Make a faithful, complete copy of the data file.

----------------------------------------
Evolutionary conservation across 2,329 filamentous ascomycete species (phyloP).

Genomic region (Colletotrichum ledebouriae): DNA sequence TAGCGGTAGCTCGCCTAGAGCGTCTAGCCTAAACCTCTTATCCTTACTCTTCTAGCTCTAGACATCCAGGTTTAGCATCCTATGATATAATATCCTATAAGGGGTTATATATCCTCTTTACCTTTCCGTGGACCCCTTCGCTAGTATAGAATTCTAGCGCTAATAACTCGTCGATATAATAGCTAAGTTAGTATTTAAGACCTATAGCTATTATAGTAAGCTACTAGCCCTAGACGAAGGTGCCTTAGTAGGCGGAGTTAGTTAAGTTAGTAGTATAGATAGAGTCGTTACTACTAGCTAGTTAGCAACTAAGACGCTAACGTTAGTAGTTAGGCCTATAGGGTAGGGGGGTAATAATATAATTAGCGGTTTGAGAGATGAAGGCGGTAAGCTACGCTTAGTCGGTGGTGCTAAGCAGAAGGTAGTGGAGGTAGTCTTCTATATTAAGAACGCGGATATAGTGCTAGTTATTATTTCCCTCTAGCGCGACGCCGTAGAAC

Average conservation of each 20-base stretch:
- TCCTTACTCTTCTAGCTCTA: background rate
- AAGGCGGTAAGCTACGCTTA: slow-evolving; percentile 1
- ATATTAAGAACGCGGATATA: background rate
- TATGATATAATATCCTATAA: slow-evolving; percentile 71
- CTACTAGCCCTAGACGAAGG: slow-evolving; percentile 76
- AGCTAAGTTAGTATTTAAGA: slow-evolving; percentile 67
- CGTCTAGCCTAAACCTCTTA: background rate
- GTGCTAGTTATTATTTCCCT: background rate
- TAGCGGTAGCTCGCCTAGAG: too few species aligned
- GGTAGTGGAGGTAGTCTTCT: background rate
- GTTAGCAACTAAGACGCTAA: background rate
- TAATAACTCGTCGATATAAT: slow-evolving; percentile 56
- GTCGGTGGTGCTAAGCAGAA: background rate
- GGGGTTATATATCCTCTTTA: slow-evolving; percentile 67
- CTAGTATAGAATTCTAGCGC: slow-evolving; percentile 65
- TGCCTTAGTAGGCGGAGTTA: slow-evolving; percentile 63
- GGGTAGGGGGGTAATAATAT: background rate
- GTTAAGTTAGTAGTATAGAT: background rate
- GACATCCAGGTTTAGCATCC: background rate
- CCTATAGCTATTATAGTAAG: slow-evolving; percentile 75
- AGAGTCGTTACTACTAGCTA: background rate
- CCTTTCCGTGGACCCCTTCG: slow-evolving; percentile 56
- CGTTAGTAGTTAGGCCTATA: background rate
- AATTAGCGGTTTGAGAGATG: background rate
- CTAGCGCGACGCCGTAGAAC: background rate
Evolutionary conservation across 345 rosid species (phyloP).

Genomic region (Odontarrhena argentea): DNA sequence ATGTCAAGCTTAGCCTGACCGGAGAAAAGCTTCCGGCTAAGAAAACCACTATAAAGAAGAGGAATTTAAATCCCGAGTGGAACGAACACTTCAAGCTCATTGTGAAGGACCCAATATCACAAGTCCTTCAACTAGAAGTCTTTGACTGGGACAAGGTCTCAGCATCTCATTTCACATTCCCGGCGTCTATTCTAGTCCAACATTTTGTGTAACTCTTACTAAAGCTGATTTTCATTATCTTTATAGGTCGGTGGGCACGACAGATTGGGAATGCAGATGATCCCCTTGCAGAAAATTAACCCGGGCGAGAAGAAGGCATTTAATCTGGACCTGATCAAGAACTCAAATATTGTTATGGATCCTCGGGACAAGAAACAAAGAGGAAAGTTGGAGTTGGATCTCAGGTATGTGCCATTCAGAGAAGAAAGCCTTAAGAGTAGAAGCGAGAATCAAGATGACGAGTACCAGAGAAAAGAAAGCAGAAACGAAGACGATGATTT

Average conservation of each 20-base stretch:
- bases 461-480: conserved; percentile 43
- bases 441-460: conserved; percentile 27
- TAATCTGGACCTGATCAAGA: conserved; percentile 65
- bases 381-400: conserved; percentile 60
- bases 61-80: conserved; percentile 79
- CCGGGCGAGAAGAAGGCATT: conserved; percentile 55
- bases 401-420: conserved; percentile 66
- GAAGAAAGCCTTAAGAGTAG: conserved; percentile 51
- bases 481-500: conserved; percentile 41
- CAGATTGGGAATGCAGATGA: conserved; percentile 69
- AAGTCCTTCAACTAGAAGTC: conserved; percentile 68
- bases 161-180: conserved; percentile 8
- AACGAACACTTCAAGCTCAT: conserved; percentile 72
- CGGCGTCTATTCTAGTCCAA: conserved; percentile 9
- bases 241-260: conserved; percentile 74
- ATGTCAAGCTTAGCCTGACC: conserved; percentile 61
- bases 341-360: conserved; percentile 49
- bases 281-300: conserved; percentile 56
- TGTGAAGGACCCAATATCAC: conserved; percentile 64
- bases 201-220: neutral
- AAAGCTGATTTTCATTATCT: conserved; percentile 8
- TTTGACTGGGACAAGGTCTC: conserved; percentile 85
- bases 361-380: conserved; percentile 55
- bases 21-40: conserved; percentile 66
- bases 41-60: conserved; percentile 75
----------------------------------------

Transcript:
Evolutionary conservation across 2,329 filamentous ascomycete species (phyloP).

Genomic region (Colletotrichum ledebouriae): DNA sequence TAGCGGTAGCTCGCCTAGAGCGTCTAGCCTAAACCTCTTATCCTTACTCTTCTAGCTCTAGACATCCAGGTTTAGCATCCTATGATATAATATCCTATAAGGGGTTATATATCCTCTTTACCTTTCCGTGGACCCCTTCGCTAGTATAGAATTCTAGCGCTAATAACTCGTCGATATAATAGCTAAGTTAGTATTTAAGACCTATAGCTATTATAGTAAGCTACTAGCCCTAGACGAAGGTGCCTTAGTAGGCGGAGTTAGTTAAGTTAGTAGTATAGATAGAGTCGTTACTACTAGCTAGTTAGCAACTAAGACGCTAACGTTAGTAGTTAGGCCTATAGGGTAGGGGGGTAATAATATAATTAGCGGTTTGAGAGATGAAGGCGGTAAGCTACGCTTAGTCGGTGGTGCTAAGCAGAAGGTAGTGGAGGTAGTCTTCTATATTAAGAACGCGGATATAGTGCTAGTTATTATTTCCCTCTAGCGCGACGCCGTAGAAC

Average conservation of each 20-base stretch:
- TCCTTACTCTTCTAGCTCTA: background rate
- AAGGCGGTAAGCTACGCTTA: slow-evolving; percentile 1
- ATATTAAGAACGCGGATATA: background rate
- TATGATATAATATCCTATAA: slow-evolving; percentile 71
- CTACTAGCCCTAGACGAAGG: slow-evolving; percentile 76
- AGCTAAGTTAGTATTTAAGA: slow-evolving; percentile 67
- CGTCTAGCCTAAACCTCTTA: background rate
- GTGCTAGTTATTATTTCCCT: background rate
- TAGCGGTAGCTCGCCTAGAG: too few species aligned
- GGTAGTGGAGGTAGTCTTCT: background rate
- GTTAGCAACTAAGACGCTAA: background rate
- TAATAACTCGTCGATATAAT: slow-evolving; percentile 56
- GTCGGTGGTGCTAAGCAGAA: background rate
- GGGGTTATATATCCTCTTTA: slow-evolving; percentile 67
- CTAGTATAGAATTCTAGCGC: slow-evolving; percentile 65
- TGCCTTAGTAGGCGGAGTTA: slow-evolving; percentile 63
- GGGTAGGGGGGTAATAATAT: background rate
- GTTAAGTTAGTAGTATAGAT: background rate
- GACATCCAGGTTTAGCATCC: background rate
- CCTATAGCTATTATAGTAAG: slow-evolving; percentile 75
- AGAGTCGTTACTACTAGCTA: background rate
- CCTTTCCGTGGACCCCTTCG: slow-evolving; percentile 56
- CGTTAGTAGTTAGGCCTATA: background rate
- AATTAGCGGTTTGAGAGATG: background rate
- CTAGCGCGACGCCGTAGAAC: background rate
Evolutionary conservation across 345 rosid species (phyloP).

Genomic region (Odontarrhena argentea): DNA sequence ATGTCAAGCTTAGCCTGACCGGAGAAAAGCTTCCGGCTAAGAAAACCACTATAAAGAAGAGGAATTTAAATCCCGAGTGGAACGAACACTTCAAGCTCATTGTGAAGGACCCAATATCACAAGTCCTTCAACTAGAAGTCTTTGACTGGGACAAGGTCTCAGCATCTCATTTCACATTCCCGGCGTCTATTCTAGTCCAACATTTTGTGTAACTCTTACTAAAGCTGATTTTCATTATCTTTATAGGTCGGTGGGCACGACAGATTGGGAATGCAGATGATCCCCTTGCAGAAAATTAACCCGGGCGAGAAGAAGGCATTTAATCTGGACCTGATCAAGAACTCAAATATTGTTATGGATCCTCGGGACAAGAAACAAAGAGGAAAGTTGGAGTTGGATCTCAGGTATGTGCCATTCAGAGAAGAAAGCCTTAAGAGTAGAAGCGAGAATCAAGATGACGAGTACCAGAGAAAAGAAAGCAGAAACGAAGACGATGATTT

Average conservation of each 20-base stretch:
- bases 461-480: conserved; percentile 43
- bases 441-460: conserved; percentile 27
- TAATCTGGACCTGATCAAGA: conserved; percentile 65
- bases 381-400: conserved; percentile 60
- bases 61-80: conserved; percentile 79
- CCGGGCGAGAAGAAGGCATT: conserved; percentile 55
- bases 401-420: conserved; percentile 66
- GAAGAAAGCCTTAAGAGTAG: conserved; percentile 51
- bases 481-500: conserved; percentile 41
- CAGATTGGGAATGCAGATGA: conserved; percentile 69
- AAGTCCTTCAACTAGAAGTC: conserved; percentile 68
- bases 161-180: conserved; percentile 8
- AACGAACACTTCAAGCTCAT: conserved; percentile 72
- CGGCGTCTATTCTAGTCCAA: conserved; percentile 9
- bases 241-260: conserved; percentile 74
- ATGTCAAGCTTAGCCTGACC: conserved; percentile 61
- bases 341-360: conserved; percentile 49
- bases 281-300: conserved; percentile 56
- TGTGAAGGACCCAATATCAC: conserved; percentile 64
- bases 201-220: neutral
- AAAGCTGATTTTCATTATCT: conserved; percentile 8
- TTTGACTGGGACAAGGTCTC: conserved; percentile 85
- bases 361-380: conserved; percentile 55
- bases 21-40: conserved; percentile 66
- bases 41-60: conserved; percentile 75